Rosh Hashana 5770 – Gilayon #618

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Rosh Hashana

On New Year all

mankind pass before him like children of Maron, for it is said:

He Who forms

their hearts together, Who understands all their deeds (Psalms 33).

(Mishnah Rosh HaShanah 1:2)


On New Year all mankind pass

before him like children of Maron

What is the meaning of the expression, "like children of Maron"? – In

Babylon it was

translated, 'like a flock of sheep'. Resh Lakish said: As [in] the ascent of

Beit Maron. Rav Yehudah said in the name of Shmuel: Like the troops of the House

of David.

(Rosh Hashanah 18b, based on Soncino



And through this the disagreement about [the expression] "children

of Meron" may be explained. Some translated it as "like a flock of

sheep," which expresses lowliness and submission as they, may there

memory be a blessing, said: "Just as it is with lambs, that one's head is

next to the other's tail, that is, to be a [mere] remainder in one's own eyes,

and as Scripture says: I strayed like a lost lamb (Psalms 119:176). Resh Lakish said: "As [in] the ascent of Beit Maron,"

which Rashi interprets as referring to place where there are deep valleys to

either side of the road. If someone sees himself as a lost lamb he might come

to the terrible loss of hope, God forbid, and that is the worst thing of all. Rather,

he should see himself as if he were ascending to Beit Maron and by straying

slightly to either side he will fall into the valley, and in any event, if he

takes pains not to stray in either direction he still has hope of reaching his

destination. R. Yehudah said in the name of Shmuel: like the troops of the

house of David – that is, one must worry about losing hope, God forbid, but one

should also be as strong-minded as the troops of the House of David, as it is

taught, "Everyone who went out to battles of the House of David had a writ

of divorce written for his wife" (Ketuvot 9b), and my grandfather,

the holy Rebbe from Kotzk explained that [those soldiers] had no thought at all

for their household matters and all their thoughts were on the battle and in

that way they were absolutely strengthened to win in the name of God that was

called upon them and the image of God that illuminated their faces. So too each

person should view himself and trust in the name of the Lord, for God is with

us and we should not fear, and the victory will be great in proportion to one's

cleaving to God and meditation upon Torah thoughts. If so, these Amora'im are

arguing about the attitude one should take in the day of the New Year when he

passes before the Master of all.

(R. Shmuel Borenstein, the Sokhetosher

Rebbe, in Shem MiShmuel, Helek HaMo'adim)


We wish a good year to all our readers,

to the entire House of Israel, and to all mankind.

A year of peace and tranquility.

May the year end with its curses and the new year being with

its blessings.

And inscribe us in the Book of Life, for Your sake, O living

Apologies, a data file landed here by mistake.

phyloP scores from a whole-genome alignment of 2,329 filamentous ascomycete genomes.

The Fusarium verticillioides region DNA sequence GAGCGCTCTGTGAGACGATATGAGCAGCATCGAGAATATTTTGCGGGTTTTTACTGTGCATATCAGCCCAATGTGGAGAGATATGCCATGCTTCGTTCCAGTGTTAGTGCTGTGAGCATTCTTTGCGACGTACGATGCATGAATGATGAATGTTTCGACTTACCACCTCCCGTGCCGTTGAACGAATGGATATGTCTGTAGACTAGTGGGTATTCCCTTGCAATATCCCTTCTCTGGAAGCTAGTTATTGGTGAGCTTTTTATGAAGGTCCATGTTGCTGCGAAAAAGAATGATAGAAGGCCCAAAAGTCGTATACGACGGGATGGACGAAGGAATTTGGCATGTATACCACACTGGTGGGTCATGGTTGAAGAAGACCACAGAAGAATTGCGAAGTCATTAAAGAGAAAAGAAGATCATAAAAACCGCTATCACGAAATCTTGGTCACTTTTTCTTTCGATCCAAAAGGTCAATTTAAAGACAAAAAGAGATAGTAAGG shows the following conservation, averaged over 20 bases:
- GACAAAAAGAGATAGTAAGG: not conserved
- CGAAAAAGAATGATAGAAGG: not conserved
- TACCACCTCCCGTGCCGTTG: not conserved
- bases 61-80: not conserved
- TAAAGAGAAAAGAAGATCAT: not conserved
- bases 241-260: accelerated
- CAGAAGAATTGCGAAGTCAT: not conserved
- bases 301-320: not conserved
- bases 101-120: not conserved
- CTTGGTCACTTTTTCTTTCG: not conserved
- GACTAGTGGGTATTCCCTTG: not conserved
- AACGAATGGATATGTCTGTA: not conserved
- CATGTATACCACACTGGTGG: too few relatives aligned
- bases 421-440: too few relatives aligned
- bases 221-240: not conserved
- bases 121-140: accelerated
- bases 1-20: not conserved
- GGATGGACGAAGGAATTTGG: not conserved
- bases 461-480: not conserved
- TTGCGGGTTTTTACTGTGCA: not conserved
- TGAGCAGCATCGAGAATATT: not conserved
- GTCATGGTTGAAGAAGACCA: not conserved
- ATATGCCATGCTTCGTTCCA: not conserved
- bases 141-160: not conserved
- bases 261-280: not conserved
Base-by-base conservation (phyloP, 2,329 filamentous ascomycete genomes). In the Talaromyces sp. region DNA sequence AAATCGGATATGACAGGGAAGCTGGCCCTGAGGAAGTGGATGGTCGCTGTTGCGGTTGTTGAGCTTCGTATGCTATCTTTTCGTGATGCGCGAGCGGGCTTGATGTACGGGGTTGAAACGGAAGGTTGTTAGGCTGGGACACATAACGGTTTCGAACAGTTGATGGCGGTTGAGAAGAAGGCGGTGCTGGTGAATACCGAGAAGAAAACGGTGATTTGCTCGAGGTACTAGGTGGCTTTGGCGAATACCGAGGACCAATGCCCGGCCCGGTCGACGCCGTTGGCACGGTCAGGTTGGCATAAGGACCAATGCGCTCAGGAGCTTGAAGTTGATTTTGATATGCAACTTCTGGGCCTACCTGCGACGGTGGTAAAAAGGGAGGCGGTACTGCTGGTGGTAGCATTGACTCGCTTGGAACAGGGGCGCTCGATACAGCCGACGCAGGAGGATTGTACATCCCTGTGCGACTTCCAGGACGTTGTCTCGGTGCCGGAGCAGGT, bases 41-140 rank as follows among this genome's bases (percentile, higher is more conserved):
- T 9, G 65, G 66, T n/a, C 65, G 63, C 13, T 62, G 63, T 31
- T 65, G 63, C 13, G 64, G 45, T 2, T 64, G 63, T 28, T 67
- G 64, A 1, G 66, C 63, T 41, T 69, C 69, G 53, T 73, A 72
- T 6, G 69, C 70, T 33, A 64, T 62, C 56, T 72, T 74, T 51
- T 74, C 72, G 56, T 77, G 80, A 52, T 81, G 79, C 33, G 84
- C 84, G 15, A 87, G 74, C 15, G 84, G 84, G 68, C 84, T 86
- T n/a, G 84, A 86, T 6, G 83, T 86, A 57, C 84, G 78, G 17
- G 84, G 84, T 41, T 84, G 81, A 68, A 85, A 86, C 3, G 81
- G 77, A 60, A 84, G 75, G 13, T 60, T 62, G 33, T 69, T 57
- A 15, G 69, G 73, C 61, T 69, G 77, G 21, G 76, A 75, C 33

Enlightened Self

Mordechai Beck

There is much nostalgia in our concept of teshuva. It is not only the haredi

community that, in order to feel pious, wear garb that makes them resemble 17th

Polish aristocrats. In Israel,

too, there is a trend among certain individuals and groups to dress in

"Biblical" style, complete with thonged sandals and four-cornered

fringed shirts, or ankle-long galabiyas, in order to feel 'authentic.'

Our prayers, too, are filled with such longings, of which the "Hashiveinu"

prayer that accompanies the return of the sefer Torah to the ark is

typical: "Turn us, Lord, to you and we will return/ Renew our days as they

once were." The implication of such pleas is that there is a way to turn

back the clock, and reach some pristine, virginal state of being that is

untouched by sin and filled with the light of the Divine Presence, as at the dawn

of creation. For many people this may be what Teshuva means: to be our former

innocent selves. This is doubly ironic in that to modern sensibilities the

whole definition of the "self" has been under scrutiny as never

before in history. Starting perhaps with Freud, men and women became

increasingly more conscious of who they were, and how they became that way.

What appeared to be their real selves was only a convenient if superficial

mask. The real self was buried beneath layers of psychic experience that were

stored, like so many hidden computer files, in the recesses of the subconscious

mind. While on the one hand, Freud elevated the individual to unprecedented

heights of importance (everybody carried with them hidden treasures), it also

led to people doubting themselves, or at least that part of themselves that lay

on the surface. If the true self was so fluid, and possibly unknowable, what

could individuals do to improve themselves? In existential philosophy, Sartre

spoke of a 'false' self, that part of the individual that exists by simply

conforming to social norms. Without a "projet" (a central

goal), the real self would simply be swallowed up by all these false selves.

The British psychologist D.W. Winnicott, and his prodigy, R.D.Laing, gave

substance to Sartre's observations by observing how the individual is often

forced to develop in ways that are against his or her true 'self'. The false

self that develops is the result of parents, teachers or peers trying,

consciously or not, to mould them into a shape that is inappropriate for their

own development. One way of dealing with this situation is to believe that what

once was, was somehow better, if not materially then certainly spiritually. In

contrasting the awful present to the good old days, radicals on both the left